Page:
Summary: Our failures are not final with God.
Recovering From Failure
Rev. Brian Bill
People across the country tuned in this week to watch another former Illinois governor head off to prison. Seeing him shaking hands and signing autographs as the media followed his every step stirred up various feelings inside of me. I felt really badly for his wife and daughters even though he’s getting what his crimes deserved.
When I started out as a pastor over 20 years ago, a number of well-known televangelists failed and their sins became public. I remember not feeling very compassionate because I secretly thought that their excessive flamboyance somehow led to their failures. I think I was actually spiritually smug about their sins. Shortly after this, a well-known evangelical leader failed and I was really bummed out because I had heard him speak several times and had read a number of his books. He was one of my spiritual heroes. In this same time frame a pastor who was mentoring me in an internship imploded and then just disappeared.
I remember thinking, “How could all this happen so suddenly?”
To answer that, let me demonstrate using this tire from my bike. I hadn’t ridden my bike all winter and when I took it down this week I noticed that the tires were almost flat. Have you ever had a slow leak in a tire? Sometimes it’s difficult to figure out where the leak is coming from but you notice that air is escaping somehow. I’m told that tires can simply lose air over time, even if there are no punctures present.
Peter had some slow leaks going on in his spiritual life. In Luke 22:31-34 (quickview)  we’re going to see that our failures are not final with God: “‘Simon, Simon, Satan has asked to sift you as wheat. But I have prayed for you, Simon, that your faith may not fail. And when you have turned back, strengthen your brothers.’ But he replied, ‘Lord, I am ready to go with you to prison and to death.’ Jesus answered, ‘I tell you, Peter, before the rooster crows today, you will deny three times that you know me.’” Let’s pull out two truths from the passage.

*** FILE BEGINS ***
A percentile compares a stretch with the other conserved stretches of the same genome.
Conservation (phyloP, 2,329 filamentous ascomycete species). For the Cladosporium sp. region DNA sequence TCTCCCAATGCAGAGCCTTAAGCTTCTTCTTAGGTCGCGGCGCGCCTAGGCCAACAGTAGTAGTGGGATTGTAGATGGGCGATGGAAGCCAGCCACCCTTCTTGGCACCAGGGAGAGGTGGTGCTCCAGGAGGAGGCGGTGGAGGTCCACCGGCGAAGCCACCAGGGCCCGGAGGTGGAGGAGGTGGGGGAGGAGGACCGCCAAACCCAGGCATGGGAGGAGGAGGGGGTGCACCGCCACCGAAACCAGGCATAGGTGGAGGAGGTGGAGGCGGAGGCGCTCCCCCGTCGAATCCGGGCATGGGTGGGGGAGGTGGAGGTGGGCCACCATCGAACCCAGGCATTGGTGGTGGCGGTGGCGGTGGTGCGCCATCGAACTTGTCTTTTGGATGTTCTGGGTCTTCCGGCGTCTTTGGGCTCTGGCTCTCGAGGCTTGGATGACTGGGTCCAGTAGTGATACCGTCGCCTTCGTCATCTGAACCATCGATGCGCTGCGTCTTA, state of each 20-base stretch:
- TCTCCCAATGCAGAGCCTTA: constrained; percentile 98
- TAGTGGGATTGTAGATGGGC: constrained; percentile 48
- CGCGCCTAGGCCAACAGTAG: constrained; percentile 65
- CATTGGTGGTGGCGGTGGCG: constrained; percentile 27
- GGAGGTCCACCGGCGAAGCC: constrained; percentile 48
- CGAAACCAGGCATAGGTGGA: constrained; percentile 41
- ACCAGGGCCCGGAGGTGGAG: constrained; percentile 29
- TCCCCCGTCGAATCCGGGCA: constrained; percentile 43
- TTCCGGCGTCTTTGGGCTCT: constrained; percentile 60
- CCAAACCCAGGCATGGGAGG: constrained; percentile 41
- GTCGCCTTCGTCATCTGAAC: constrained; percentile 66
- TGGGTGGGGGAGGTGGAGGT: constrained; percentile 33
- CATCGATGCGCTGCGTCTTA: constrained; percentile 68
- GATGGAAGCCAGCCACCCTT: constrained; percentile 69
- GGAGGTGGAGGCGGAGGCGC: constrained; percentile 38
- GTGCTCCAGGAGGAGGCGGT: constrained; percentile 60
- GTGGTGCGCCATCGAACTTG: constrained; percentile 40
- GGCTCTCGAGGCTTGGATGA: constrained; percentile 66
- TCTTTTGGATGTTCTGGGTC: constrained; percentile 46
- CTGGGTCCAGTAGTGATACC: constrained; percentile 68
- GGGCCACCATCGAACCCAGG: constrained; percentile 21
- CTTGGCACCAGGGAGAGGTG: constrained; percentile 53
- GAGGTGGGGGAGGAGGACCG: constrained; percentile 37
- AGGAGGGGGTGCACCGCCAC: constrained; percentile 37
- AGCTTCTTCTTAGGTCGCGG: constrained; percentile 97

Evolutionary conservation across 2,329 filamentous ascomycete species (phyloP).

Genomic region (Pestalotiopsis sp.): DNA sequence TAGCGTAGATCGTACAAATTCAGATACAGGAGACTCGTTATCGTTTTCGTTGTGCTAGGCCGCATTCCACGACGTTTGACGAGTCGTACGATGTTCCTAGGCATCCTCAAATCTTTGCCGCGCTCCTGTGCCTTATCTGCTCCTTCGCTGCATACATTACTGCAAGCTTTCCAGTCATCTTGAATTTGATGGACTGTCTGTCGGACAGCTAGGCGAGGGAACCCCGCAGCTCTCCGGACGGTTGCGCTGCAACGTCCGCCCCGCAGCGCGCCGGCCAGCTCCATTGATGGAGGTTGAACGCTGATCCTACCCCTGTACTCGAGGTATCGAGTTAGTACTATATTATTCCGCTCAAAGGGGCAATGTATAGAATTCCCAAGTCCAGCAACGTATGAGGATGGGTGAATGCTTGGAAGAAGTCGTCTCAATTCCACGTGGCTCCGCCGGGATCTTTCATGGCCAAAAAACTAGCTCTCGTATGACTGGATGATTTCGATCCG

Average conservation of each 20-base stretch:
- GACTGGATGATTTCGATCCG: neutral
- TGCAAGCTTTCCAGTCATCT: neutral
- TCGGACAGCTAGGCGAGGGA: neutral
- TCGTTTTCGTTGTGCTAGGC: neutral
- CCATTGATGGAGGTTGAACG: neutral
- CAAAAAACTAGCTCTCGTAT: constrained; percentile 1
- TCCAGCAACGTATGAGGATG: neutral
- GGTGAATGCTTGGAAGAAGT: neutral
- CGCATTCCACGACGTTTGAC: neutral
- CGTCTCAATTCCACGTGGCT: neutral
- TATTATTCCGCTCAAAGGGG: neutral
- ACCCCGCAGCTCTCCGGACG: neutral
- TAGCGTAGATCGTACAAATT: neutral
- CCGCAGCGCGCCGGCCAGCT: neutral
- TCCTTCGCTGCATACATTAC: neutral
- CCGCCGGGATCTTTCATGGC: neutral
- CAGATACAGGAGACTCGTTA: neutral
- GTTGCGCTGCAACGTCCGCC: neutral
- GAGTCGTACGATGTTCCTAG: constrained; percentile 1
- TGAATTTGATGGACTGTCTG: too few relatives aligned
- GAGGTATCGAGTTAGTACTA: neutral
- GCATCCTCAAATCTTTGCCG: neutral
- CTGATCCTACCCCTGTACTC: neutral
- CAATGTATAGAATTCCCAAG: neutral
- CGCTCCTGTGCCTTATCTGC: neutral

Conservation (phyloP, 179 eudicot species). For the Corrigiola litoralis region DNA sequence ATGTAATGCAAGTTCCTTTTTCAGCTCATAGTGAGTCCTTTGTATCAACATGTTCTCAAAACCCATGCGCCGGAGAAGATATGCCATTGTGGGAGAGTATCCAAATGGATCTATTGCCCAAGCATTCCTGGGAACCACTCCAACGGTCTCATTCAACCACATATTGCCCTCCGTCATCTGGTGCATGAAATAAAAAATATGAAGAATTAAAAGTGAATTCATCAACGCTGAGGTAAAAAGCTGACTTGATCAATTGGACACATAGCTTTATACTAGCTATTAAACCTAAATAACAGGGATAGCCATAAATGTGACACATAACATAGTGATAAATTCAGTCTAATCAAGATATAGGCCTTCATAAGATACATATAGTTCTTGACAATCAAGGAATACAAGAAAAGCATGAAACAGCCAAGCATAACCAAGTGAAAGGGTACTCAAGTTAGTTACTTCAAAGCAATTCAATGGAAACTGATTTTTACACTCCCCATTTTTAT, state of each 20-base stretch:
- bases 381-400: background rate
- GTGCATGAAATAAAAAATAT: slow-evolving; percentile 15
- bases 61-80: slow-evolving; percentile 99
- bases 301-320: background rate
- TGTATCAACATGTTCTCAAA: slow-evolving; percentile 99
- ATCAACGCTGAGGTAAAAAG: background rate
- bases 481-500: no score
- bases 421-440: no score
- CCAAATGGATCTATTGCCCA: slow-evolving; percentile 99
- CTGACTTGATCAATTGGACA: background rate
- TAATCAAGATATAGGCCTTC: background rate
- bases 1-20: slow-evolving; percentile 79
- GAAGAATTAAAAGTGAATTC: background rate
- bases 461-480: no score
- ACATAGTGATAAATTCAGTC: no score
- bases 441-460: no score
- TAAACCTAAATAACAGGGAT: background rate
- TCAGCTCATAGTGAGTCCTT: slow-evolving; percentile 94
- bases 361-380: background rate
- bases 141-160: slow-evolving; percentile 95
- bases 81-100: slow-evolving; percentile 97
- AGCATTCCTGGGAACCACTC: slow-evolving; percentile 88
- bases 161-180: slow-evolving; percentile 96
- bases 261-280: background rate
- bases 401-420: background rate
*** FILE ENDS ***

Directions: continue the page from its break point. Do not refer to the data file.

1. Satan is our Adversary. Satan is out to take us out. He wants to sift us: “Simon, Simon, Satan has asked to sift you as wheat.” The word “sift” is an agricultural term. When wheat was harvested, the kernel would be crushed and then the wheat would be tossed into the air to blow the chaff away. They would then put the grain into a square box covered with netting, turn it upside down and start shaking it violently. The idea is that all the dirt and junk would fall out, leaving behind the clean grain. Satan is out to turn us upside down and shake us to pieces.
1 Peter 5:8 (quickview)  says: “Be self-controlled and alert. Your enemy the devil prowls around like a roaring lion looking for someone to devour.” And in Revelation 12:10 (quickview)  we’re told that Satan accuses believers day and night. Behind every spiritual failure is a spiritual enemy. I find it very interesting that Jesus allowed the Adversary to attack a follower. Why didn’t He just tell Satan to buzz off? Here’s why. He knew that Peter would ultimately profit from this, though it would be extremely painful. Satan is on a short leash and can go no further than God allows.